on my gadget list.



Walters Curt L

I am using the Microsoft time synchronizer called TIMESERV. You simply load it on each machine and specifiy one machine as the time source. All
machines will at intervals that you specify automatically update their time from the source machine. The source machine can be synchronized to one of many external time sources, if you like. You can add an IRIG card or synch via phone line to a national standard. TIMESERV comes with the NT resource kit. I think it works with Windows2000 also. Another time synchronizer is W32Time, which I have not tried. It replaces
TIMESERV in applications that do not use an external source.

With respect to the power line freq synchronization, It may be me, but when the Venezuelan Government (the place where I live) reduced this freq (I was told so, in order to save energy?), my electric clocks started to drift... Am I crazy or these devices are using the 60Hz freq signal?

How the freq reduction could help to save energy??
Most power systems do have a master clock and a system clock for control of integrated frequency so that clocks using synchronous motors maintain correct time for years. Some loads are frequency dependent so dropping frequency is one way to
reduce total load and it is fairly commonly done during peak periods. The loss in time is compensated in the off peak periods by running a little above nominal frequency to return the system clock to the master clock time.


Bob Peterson

In the US the power line frequency is very accurate over time. It drifts a little, but is corrected so that clocks using it as a timebase (either digitally or via a synchronous motor) tend to be accurate.
The command "net time \\computername" looks useful but it only returns a precision of a minute. I need to know the difference to a tenth of a second. Any suggestions?


Bruce Durdle

In New Zealand, the electrical supply system is small enough that reasonably common changes in load or supply capacity will cause significant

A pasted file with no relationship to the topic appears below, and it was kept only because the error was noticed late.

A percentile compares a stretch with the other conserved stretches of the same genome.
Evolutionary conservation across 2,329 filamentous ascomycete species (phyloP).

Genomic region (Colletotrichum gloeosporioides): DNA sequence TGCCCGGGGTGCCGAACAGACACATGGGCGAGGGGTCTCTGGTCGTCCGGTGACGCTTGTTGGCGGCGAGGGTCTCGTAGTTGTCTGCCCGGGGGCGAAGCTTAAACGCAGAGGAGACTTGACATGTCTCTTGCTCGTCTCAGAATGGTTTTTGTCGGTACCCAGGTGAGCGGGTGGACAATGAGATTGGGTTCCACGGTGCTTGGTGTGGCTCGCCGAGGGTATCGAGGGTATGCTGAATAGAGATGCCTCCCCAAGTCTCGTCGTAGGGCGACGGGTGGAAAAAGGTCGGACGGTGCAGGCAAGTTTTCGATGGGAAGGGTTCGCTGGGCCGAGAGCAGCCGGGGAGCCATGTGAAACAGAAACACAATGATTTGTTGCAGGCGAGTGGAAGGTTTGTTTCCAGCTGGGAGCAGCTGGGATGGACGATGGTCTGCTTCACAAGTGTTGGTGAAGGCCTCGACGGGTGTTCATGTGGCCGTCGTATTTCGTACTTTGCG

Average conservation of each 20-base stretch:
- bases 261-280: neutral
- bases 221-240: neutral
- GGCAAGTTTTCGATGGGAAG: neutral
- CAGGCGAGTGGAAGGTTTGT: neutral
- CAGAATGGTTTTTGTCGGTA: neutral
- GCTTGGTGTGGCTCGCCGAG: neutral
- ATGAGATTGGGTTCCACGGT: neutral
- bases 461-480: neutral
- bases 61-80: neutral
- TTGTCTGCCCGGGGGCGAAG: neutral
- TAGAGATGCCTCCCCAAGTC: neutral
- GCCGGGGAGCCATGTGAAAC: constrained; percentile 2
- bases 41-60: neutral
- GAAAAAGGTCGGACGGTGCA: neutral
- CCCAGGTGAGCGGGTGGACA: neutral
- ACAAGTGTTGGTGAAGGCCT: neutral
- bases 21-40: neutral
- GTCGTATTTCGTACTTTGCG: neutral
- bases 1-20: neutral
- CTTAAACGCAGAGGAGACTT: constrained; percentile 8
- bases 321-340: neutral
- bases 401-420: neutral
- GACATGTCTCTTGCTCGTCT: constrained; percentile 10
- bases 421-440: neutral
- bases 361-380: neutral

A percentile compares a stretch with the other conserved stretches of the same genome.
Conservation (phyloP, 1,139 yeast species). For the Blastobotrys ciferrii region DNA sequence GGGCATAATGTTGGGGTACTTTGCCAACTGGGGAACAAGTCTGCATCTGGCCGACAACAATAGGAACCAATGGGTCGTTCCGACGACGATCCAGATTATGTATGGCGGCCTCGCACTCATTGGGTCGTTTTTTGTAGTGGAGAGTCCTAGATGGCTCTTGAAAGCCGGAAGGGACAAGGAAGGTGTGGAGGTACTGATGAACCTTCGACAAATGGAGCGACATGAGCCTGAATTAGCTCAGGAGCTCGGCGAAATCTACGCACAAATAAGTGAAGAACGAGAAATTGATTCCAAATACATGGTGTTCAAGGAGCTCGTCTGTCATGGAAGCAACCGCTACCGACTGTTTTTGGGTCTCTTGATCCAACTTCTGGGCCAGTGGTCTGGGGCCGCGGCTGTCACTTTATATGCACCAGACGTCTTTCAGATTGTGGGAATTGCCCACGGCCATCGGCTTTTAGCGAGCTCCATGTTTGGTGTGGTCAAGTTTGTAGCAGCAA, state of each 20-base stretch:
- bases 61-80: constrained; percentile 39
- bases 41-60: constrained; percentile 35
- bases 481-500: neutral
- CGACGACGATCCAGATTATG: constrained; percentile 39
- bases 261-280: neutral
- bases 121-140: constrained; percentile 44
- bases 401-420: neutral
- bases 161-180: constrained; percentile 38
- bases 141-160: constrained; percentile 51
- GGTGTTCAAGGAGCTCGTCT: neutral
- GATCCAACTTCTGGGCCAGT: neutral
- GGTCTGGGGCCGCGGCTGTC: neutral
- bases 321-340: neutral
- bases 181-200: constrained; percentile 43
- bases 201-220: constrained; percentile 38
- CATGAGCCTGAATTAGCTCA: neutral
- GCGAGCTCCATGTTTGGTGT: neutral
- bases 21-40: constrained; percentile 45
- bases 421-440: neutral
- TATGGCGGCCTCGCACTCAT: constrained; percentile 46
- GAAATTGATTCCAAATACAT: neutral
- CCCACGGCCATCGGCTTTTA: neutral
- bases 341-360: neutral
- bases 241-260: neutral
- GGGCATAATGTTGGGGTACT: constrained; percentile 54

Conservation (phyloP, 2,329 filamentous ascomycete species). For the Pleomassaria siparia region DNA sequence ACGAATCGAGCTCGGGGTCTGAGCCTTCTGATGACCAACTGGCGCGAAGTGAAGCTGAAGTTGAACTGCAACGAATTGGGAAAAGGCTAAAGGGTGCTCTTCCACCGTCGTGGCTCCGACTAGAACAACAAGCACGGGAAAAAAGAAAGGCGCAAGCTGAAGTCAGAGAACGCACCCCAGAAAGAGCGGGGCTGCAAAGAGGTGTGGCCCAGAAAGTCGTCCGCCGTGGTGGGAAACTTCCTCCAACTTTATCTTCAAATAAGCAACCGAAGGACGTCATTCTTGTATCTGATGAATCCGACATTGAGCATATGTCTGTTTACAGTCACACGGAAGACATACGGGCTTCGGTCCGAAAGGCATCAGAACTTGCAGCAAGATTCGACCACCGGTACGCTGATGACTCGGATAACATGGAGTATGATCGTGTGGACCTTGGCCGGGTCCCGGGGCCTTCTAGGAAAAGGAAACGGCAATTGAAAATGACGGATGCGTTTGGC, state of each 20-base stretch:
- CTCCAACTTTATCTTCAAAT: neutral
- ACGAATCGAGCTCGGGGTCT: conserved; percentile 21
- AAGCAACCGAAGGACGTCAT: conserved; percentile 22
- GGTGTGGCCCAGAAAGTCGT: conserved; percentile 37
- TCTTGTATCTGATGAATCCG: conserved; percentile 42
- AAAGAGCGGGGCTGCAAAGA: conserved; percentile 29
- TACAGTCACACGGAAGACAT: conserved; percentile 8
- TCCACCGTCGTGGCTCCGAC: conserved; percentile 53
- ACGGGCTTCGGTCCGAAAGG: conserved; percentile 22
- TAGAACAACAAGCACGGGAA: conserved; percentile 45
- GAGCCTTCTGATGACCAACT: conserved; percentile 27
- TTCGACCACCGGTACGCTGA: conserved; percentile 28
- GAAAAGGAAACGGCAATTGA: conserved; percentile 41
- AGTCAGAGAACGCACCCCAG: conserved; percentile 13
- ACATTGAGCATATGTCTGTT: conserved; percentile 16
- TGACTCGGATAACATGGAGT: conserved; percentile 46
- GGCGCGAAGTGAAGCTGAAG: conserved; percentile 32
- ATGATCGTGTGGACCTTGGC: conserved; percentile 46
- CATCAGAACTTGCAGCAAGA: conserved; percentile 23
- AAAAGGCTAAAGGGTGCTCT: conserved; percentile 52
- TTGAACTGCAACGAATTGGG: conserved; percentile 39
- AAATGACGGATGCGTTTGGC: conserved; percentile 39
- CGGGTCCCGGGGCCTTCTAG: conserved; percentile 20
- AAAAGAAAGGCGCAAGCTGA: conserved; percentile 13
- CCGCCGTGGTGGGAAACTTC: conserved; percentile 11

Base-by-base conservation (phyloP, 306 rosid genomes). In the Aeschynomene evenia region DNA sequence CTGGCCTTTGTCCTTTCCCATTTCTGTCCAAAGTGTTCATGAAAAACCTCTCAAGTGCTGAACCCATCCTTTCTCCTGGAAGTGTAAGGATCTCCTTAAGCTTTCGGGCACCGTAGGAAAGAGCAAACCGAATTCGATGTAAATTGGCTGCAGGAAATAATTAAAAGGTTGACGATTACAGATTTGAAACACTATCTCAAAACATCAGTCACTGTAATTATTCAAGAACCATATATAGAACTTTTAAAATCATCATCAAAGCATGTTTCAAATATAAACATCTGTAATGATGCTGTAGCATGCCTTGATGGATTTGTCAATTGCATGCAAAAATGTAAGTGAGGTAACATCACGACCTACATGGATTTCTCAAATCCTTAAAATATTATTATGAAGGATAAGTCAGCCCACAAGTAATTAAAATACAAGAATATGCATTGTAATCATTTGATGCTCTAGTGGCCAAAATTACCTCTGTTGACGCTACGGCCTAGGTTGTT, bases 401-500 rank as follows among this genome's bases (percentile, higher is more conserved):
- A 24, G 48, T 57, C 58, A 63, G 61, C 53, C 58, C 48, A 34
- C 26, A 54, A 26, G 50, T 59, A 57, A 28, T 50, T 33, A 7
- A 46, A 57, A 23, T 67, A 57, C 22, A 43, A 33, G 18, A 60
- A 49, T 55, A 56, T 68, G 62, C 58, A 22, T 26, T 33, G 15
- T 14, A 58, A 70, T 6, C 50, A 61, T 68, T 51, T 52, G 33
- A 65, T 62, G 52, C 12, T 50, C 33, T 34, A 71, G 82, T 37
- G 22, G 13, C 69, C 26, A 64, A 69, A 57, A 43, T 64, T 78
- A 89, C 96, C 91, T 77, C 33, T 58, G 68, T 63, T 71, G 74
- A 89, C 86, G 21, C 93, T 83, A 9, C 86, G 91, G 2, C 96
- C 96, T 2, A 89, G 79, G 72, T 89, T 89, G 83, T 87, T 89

frequency fluctuations - like from 50 Hz to 47.5 or even lower in extreme events. (At one stage the capacity in the North Island was about 30 GW,
with the largest power station a 1000 MW thermal one - when it fell off, the loss of capacity was significant).

Anyway, one of the criteria for the System Control engineers was to ensure that the accumulated error over a 24 hour period was less than about 5 seconds - this was done with one clock running off the mains compared to another regulated with a precision pendulum setup. One machine or station on the system was dedicated to keeping the frequency correct, and governed
purely on speed using an integral algorithm to keep things on track (the rest being effectively proportionally controlled from speed/power).

So yes any accumulated drift in the mains frequency will affect the time displayed on clocks driven by synchronous motors.

These changes in frequency also have some interesting effects on older UPS equipment using ferro-resonant transformers, but that's another story.


Diana C Bouchard

So far as I know, ALL electric clocks use the power line frequency. I have heard that many years ago, when parts of Ontario, Canada converted
from 25 to 60 Hz, power company representatives came round to people's houses, collected all their electrical appliances, modified them to run on 60 Hz, and returned them to their owners (this was obviously before home computers and would probably be infeasible now). But they just replaced electric clocks because their operation was directly dependent on the frequency.

Diana Bouchard
Pulp and Paper Research Institute of Canada (Paprican)
Pointe Claire, Quebec, Canada
[email protected]
If accuracy of time is critical in your application, the best way is to plug-in a GPS-PCI card into the PCI slot of your machine. Then use this machine as the NTP server and synchronize all other machines in thye network by loading NTP client software.

The accuracy you get will be in the order 1 millisecond. And there would be no drift since the local clock is disciplined with GPS signal.

Ravi Kiran